Elk River considers public works expansion

The Elk River public works site includes a salt building (left), the public works facility (right) and temporary offices (far right).

by Joni Astrup
Associate editor

Elk River’s public works facility at 19000 Proctor Rd. is out of space, and the city is looking at a possible expansion project.
The City Council has agreed to contract with 292 Design Group of New Hope for architectural services.
Seven architectural firms submitted proposals for the public works/parks/fleet maintenance project, with fees ranging from $337,500 to $745,750. Three were interviewed. The interview panel recommended 292 Design Group and the council concurred.
The firm’s fee is 3.75 percent of an estimated $9 million project, or $337,500.
The work has been separated into two phases. Phase I includes designs and construction documents. It also may include some improvements like fuel island replacement and so forth.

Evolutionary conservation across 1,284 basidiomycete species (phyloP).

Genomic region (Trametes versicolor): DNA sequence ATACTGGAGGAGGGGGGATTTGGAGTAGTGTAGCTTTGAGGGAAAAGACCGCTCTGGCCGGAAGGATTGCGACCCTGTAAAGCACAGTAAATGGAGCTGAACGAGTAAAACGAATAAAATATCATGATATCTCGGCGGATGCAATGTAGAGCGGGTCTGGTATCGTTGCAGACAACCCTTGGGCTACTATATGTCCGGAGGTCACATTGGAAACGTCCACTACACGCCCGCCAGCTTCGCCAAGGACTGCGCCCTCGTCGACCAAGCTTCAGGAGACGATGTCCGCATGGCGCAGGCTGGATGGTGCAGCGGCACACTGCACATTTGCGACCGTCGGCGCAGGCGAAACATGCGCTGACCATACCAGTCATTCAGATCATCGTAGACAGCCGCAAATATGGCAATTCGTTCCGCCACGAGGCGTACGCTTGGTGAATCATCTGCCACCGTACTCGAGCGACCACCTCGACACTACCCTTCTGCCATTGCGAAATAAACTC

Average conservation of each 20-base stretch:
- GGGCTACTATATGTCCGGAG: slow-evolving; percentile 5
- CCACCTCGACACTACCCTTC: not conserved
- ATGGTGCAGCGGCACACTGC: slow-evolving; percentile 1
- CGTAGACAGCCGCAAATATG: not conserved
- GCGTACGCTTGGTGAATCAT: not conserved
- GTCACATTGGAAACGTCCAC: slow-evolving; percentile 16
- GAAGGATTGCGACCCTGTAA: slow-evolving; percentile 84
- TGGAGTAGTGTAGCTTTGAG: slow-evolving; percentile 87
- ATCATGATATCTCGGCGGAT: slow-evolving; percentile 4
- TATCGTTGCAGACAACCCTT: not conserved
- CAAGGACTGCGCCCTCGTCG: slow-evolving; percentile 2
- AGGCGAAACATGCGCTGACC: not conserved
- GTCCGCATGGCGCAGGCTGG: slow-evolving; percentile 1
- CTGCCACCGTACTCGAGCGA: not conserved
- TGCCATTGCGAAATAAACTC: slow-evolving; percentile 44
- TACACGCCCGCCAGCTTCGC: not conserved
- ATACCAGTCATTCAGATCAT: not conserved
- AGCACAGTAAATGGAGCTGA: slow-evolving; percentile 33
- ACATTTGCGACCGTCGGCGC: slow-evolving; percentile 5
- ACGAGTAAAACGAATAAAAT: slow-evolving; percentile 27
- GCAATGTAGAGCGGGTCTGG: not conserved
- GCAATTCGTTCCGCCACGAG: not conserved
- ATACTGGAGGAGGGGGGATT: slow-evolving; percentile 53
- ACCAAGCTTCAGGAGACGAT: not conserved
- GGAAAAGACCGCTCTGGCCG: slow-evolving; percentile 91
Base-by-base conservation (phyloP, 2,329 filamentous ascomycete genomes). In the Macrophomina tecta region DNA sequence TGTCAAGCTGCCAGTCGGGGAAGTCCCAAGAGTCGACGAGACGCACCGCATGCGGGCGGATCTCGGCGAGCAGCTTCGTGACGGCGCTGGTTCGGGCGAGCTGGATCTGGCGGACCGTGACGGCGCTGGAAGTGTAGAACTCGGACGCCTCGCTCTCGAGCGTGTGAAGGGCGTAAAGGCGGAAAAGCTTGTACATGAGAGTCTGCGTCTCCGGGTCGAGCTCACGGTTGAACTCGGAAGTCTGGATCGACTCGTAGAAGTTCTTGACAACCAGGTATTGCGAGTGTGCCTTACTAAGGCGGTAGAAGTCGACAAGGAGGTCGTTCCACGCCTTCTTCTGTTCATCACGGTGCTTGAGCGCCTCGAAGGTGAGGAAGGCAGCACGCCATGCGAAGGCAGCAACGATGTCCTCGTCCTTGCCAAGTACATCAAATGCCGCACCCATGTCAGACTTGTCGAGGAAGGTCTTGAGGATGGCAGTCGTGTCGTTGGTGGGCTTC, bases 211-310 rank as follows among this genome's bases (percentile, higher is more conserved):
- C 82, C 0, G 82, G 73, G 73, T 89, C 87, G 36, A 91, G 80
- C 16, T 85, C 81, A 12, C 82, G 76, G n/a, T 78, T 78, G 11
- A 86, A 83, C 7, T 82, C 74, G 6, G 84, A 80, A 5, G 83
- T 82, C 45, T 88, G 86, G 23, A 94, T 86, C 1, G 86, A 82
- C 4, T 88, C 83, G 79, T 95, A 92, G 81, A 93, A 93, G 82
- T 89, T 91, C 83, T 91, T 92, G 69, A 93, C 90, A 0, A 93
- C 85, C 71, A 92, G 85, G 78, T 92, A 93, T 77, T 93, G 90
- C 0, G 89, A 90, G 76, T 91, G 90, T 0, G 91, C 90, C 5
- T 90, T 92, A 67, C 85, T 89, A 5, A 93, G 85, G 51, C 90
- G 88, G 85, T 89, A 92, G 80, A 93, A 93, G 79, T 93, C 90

Phase II includes bidding and negotiation and construction administration.
City Administrator Lori Johnson said they will proceed with Phase I and be back for council input before starting Phase II, which includes going out for bids.
“We won’t engage in that process unless the council agrees that we want to proceed. We need to find out what costs we’re looking at, timing and financing,” Johnson said.
She said there is no set time line for the project and it is dependent upon the funds available.

Elk River council members toured the public works facility last summer. Star News file photo

A committee of city staff members and Council Member Matt Westgaard has been working on a master planning study for the public works campus.
Plans are still in the development stage, but the study has identified the need to build the following:
•Approximately 60,000 square feet of vehicle storage
•Approximately 10,000 square feet of fleet maintenance and wash bays
•Approximately 5,000 square feet of office area and break rooms
The current public works facility is about 17,000 square feet in size and was built in 1986, according to Assistant Street Superintendent Mark Thompson. The site also includes a 7,500-square-foot cold storage building, a salt storage building and two temporary office buildings. Other than the temporary offices, the other buildings would remain on the site and continue to be used.

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